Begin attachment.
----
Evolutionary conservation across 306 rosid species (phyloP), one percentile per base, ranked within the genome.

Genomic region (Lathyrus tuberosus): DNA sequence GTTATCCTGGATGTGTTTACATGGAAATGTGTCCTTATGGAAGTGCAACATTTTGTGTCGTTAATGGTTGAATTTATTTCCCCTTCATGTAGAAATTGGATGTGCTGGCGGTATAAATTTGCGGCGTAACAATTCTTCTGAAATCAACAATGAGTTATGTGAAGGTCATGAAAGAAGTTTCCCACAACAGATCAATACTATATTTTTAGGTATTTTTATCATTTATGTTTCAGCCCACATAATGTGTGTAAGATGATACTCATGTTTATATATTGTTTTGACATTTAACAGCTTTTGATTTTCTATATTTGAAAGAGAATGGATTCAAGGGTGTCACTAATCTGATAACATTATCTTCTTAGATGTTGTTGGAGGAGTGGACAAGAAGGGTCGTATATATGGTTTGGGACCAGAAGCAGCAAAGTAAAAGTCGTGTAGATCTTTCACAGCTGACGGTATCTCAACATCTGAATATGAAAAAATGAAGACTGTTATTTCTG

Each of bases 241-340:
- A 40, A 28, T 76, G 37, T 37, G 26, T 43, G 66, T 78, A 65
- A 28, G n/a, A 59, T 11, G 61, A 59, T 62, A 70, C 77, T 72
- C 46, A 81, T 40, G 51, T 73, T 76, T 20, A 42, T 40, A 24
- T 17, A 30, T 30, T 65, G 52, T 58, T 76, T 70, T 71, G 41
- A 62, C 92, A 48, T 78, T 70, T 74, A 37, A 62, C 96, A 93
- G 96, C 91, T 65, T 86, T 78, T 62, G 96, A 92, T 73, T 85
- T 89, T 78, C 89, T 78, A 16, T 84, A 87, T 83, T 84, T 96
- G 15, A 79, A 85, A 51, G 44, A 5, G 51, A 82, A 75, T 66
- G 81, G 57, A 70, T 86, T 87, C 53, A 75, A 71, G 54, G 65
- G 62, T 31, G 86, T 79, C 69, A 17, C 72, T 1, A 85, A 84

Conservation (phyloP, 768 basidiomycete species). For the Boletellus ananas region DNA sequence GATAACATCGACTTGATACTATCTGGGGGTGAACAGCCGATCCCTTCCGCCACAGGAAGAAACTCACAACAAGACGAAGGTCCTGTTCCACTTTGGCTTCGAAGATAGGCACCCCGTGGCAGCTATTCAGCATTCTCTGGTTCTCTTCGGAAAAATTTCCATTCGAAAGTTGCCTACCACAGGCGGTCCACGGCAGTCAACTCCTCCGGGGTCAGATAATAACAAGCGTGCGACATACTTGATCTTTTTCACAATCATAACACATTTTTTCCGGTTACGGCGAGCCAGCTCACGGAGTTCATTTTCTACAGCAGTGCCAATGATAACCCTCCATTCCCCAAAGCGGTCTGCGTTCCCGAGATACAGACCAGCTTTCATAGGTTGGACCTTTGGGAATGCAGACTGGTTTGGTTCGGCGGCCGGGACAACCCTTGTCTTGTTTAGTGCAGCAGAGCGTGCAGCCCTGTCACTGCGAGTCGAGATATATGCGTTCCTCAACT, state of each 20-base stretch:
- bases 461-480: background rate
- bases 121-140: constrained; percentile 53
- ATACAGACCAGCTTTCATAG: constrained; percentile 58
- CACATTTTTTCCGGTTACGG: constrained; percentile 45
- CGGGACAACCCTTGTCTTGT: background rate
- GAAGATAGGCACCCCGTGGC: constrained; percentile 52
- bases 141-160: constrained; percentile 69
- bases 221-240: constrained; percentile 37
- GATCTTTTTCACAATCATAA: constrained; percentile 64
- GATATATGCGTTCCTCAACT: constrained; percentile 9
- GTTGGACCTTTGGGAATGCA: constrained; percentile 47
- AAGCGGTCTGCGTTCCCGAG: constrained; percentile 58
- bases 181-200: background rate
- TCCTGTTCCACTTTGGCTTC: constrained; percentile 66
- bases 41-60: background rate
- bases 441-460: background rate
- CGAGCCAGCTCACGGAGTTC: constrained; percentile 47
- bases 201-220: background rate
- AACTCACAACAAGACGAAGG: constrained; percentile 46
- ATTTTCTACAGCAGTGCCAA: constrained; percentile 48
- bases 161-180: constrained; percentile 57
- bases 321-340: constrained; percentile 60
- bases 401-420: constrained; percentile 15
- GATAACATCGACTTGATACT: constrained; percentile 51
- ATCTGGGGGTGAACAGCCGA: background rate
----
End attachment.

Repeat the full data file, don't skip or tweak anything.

Evolutionary conservation across 306 rosid species (phyloP), one percentile per base, ranked within the genome.

Genomic region (Lathyrus tuberosus): DNA sequence GTTATCCTGGATGTGTTTACATGGAAATGTGTCCTTATGGAAGTGCAACATTTTGTGTCGTTAATGGTTGAATTTATTTCCCCTTCATGTAGAAATTGGATGTGCTGGCGGTATAAATTTGCGGCGTAACAATTCTTCTGAAATCAACAATGAGTTATGTGAAGGTCATGAAAGAAGTTTCCCACAACAGATCAATACTATATTTTTAGGTATTTTTATCATTTATGTTTCAGCCCACATAATGTGTGTAAGATGATACTCATGTTTATATATTGTTTTGACATTTAACAGCTTTTGATTTTCTATATTTGAAAGAGAATGGATTCAAGGGTGTCACTAATCTGATAACATTATCTTCTTAGATGTTGTTGGAGGAGTGGACAAGAAGGGTCGTATATATGGTTTGGGACCAGAAGCAGCAAAGTAAAAGTCGTGTAGATCTTTCACAGCTGACGGTATCTCAACATCTGAATATGAAAAAATGAAGACTGTTATTTCTG

Each of bases 241-340:
- A 40, A 28, T 76, G 37, T 37, G 26, T 43, G 66, T 78, A 65
- A 28, G n/a, A 59, T 11, G 61, A 59, T 62, A 70, C 77, T 72
- C 46, A 81, T 40, G 51, T 73, T 76, T 20, A 42, T 40, A 24
- T 17, A 30, T 30, T 65, G 52, T 58, T 76, T 70, T 71, G 41
- A 62, C 92, A 48, T 78, T 70, T 74, A 37, A 62, C 96, A 93
- G 96, C 91, T 65, T 86, T 78, T 62, G 96, A 92, T 73, T 85
- T 89, T 78, C 89, T 78, A 16, T 84, A 87, T 83, T 84, T 96
- G 15, A 79, A 85, A 51, G 44, A 5, G 51, A 82, A 75, T 66
- G 81, G 57, A 70, T 86, T 87, C 53, A 75, A 71, G 54, G 65
- G 62, T 31, G 86, T 79, C 69, A 17, C 72, T 1, A 85, A 84

Conservation (phyloP, 768 basidiomycete species). For the Boletellus ananas region DNA sequence GATAACATCGACTTGATACTATCTGGGGGTGAACAGCCGATCCCTTCCGCCACAGGAAGAAACTCACAACAAGACGAAGGTCCTGTTCCACTTTGGCTTCGAAGATAGGCACCCCGTGGCAGCTATTCAGCATTCTCTGGTTCTCTTCGGAAAAATTTCCATTCGAAAGTTGCCTACCACAGGCGGTCCACGGCAGTCAACTCCTCCGGGGTCAGATAATAACAAGCGTGCGACATACTTGATCTTTTTCACAATCATAACACATTTTTTCCGGTTACGGCGAGCCAGCTCACGGAGTTCATTTTCTACAGCAGTGCCAATGATAACCCTCCATTCCCCAAAGCGGTCTGCGTTCCCGAGATACAGACCAGCTTTCATAGGTTGGACCTTTGGGAATGCAGACTGGTTTGGTTCGGCGGCCGGGACAACCCTTGTCTTGTTTAGTGCAGCAGAGCGTGCAGCCCTGTCACTGCGAGTCGAGATATATGCGTTCCTCAACT, state of each 20-base stretch:
- bases 461-480: background rate
- bases 121-140: constrained; percentile 53
- ATACAGACCAGCTTTCATAG: constrained; percentile 58
- CACATTTTTTCCGGTTACGG: constrained; percentile 45
- CGGGACAACCCTTGTCTTGT: background rate
- GAAGATAGGCACCCCGTGGC: constrained; percentile 52
- bases 141-160: constrained; percentile 69
- bases 221-240: constrained; percentile 37
- GATCTTTTTCACAATCATAA: constrained; percentile 64
- GATATATGCGTTCCTCAACT: constrained; percentile 9
- GTTGGACCTTTGGGAATGCA: constrained; percentile 47
- AAGCGGTCTGCGTTCCCGAG: constrained; percentile 58
- bases 181-200: background rate
- TCCTGTTCCACTTTGGCTTC: constrained; percentile 66
- bases 41-60: background rate
- bases 441-460: background rate
- CGAGCCAGCTCACGGAGTTC: constrained; percentile 47
- bases 201-220: background rate
- AACTCACAACAAGACGAAGG: constrained; percentile 46
- ATTTTCTACAGCAGTGCCAA: constrained; percentile 48
- bases 161-180: constrained; percentile 57
- bases 321-340: constrained; percentile 60
- bases 401-420: constrained; percentile 15
- GATAACATCGACTTGATACT: constrained; percentile 51
- ATCTGGGGGTGAACAGCCGA: background rate